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U.S. Sanctions On Russian Oil Increase Gas Prices

Government actions draw mixed reception in wake of prolonged price surge
Photo by Sam Anderson
At the Shell gas station in Snider Plaza, sophomore Linda Chen fills up her car with gas. The price increase made Chen reconsider her actions. “I usually drive my friend back from school, but now it is a lot more expensive, so should I really be doing that?” Chen said.

The sanctions placed on Russia in response to the war in Ukraine have begun to increase gas prices, affecting the lives of students. 

“I have friends who have to pay for their own car, and [now they] have to work extra to pay for gas,” junior Wagner Perry said.

In support of Ukraine, President Joe Biden sanctioned Russia’s oil exports, causing a lower supply of oil available to Americans. This low supply combined with high demand nationwide is the main cause of this gas price increase.

Senior Matthew Mattei is feeling the effects of gas prices increasing. He recently paid $80 to fill up his car.

“It is more expensive to go just about anywhere, especially since Dallas is such a wide city [where you] drive most places,” Mattei said.

Despite the gas increase, Mattei is glad that the U.S. sanctioned imports of Russian oil because he believes that without these sanctions, Russia will carry on their hostile behavior.

“Russia is largely propped up by the oil and gas industry, [so] by continuing to buy oil and gas during this period, it would fuel Russian aggression just about everywhere,” Mattei said.

Perry has a different view than Mattei. Perry thinks that the executive and legislative branches are to blame for the rising prices of gas.

“The Ukraine invasion is a problem, but [our government] could have thought about the economy as a whole and how it would be affecting people,” Perry said.

AP Economics teacher Jerry Howland is conflicted on how he feels about U.S. sanctions on Russian oil. 

 “It leads to the increase of gas prices, but there is a moral question about whether you approve of the Russian actions [in] Ukraine,” Howland said. “There is no simple answer because you will have more pain at the pump versus the moral implications.”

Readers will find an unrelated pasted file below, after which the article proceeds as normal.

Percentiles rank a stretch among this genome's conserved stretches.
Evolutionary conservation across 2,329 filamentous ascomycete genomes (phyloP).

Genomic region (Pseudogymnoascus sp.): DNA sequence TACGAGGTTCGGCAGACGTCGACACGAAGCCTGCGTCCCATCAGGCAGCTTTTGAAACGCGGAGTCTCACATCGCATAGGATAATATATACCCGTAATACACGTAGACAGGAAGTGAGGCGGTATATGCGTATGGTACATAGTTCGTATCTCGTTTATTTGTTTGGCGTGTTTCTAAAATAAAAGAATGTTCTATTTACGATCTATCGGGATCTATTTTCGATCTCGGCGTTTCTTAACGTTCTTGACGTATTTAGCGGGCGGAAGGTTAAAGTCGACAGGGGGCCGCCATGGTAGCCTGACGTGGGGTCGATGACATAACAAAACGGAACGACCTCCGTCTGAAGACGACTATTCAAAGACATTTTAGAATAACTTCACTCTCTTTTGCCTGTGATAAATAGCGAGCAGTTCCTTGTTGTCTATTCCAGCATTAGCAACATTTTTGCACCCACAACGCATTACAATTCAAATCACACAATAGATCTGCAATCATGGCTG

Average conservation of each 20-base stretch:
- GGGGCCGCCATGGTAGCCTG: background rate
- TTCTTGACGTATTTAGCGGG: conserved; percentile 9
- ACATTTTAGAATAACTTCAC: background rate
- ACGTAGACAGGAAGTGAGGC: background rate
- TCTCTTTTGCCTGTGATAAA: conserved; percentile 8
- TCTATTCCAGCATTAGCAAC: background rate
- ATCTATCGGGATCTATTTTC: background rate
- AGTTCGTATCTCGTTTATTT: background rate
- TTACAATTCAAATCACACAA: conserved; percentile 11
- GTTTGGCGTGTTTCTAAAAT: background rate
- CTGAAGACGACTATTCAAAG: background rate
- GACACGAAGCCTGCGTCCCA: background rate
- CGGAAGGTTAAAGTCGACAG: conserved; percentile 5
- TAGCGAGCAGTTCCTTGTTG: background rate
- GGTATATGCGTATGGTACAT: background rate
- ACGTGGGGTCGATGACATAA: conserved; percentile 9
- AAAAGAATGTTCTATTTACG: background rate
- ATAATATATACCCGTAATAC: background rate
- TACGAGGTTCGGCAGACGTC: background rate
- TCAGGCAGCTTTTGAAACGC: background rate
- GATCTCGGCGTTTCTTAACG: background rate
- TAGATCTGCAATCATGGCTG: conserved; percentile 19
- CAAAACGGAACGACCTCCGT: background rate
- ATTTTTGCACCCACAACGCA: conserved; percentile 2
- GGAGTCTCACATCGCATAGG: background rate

Howland thinks that people will spend less money on other items and more on gas, potentially leading to a a stagflation situation, where prices rise but economic activity falls, or a recession.

Additionally, he worries other industries will be affected as a result of U.S. sanctions.He worries that since the prices of gasoline have gone up, the price of food will go up as well because food transportation will cost more. 

“It has the potential to be worse [than the 2008 recession], but it depends on other factors too,” Howland said.

In Howland’s experience, gas prices always fluctuate.

“That’s normal for supply and demand forces,” Howland said. “It’s just the way the market works.” 

However, because of the intensity of this conflict and the actions taken by the U.S. government, Howland believes that the effects will remain. 

 “I think estimates are two to four years for the oil prices to stabilize, so it could take that long to resolve,” Howland said.

The U.S. Energy Information Administration forecasted in mid-March that gas prices would continue to rise for the rest of the first half of 2022, then start to fall.

Oil companies such as Exxon Mobil and Chevron plan to ramp up production, but the effects of this effort will not be immediate especially as they continue to struggle with worker and material shortages. 

One way state and federal governments could lower prices is through removing gas taxes, which are primarily used to fund roads and transit infrastructure.

 “That would be an immediate thing that could lower it but that’s not the bulk of the price,” Howland said. ”That would be 30 to 50 cents or somewhere in that ballpark.” 

President Biden announced a plan saying that the U.S. would release 1 million barrels of oil from emergency reserves per day for the next six months, which he claimed could bring the price down 10 to 35 cents per gallon. 

However, junior Hammer Jewell believes that this is neither efficient nor a good solution.

“He didn’t really do anything, he just made people feel better about where gas prices were,” Jewell said. 

Though Jewell said he noticed a price decrease by 5 to 7 cents per gallon in the neighborhood, he doesn’t think it’s a significant change.

“Saving a few cents a gallon is nice but is not a long term solution,” Jewell said. “It is a cheap short term solution.”

About the Contributor
Mila Segal
Mila Segal, Designer
Where’s the next place on your travel bucket list and why? Greece! It looks gorgeous! If you could only eat one food for the rest of your life, what would it be? Pizza If you could live anywhere in the world, where would it be? Malibu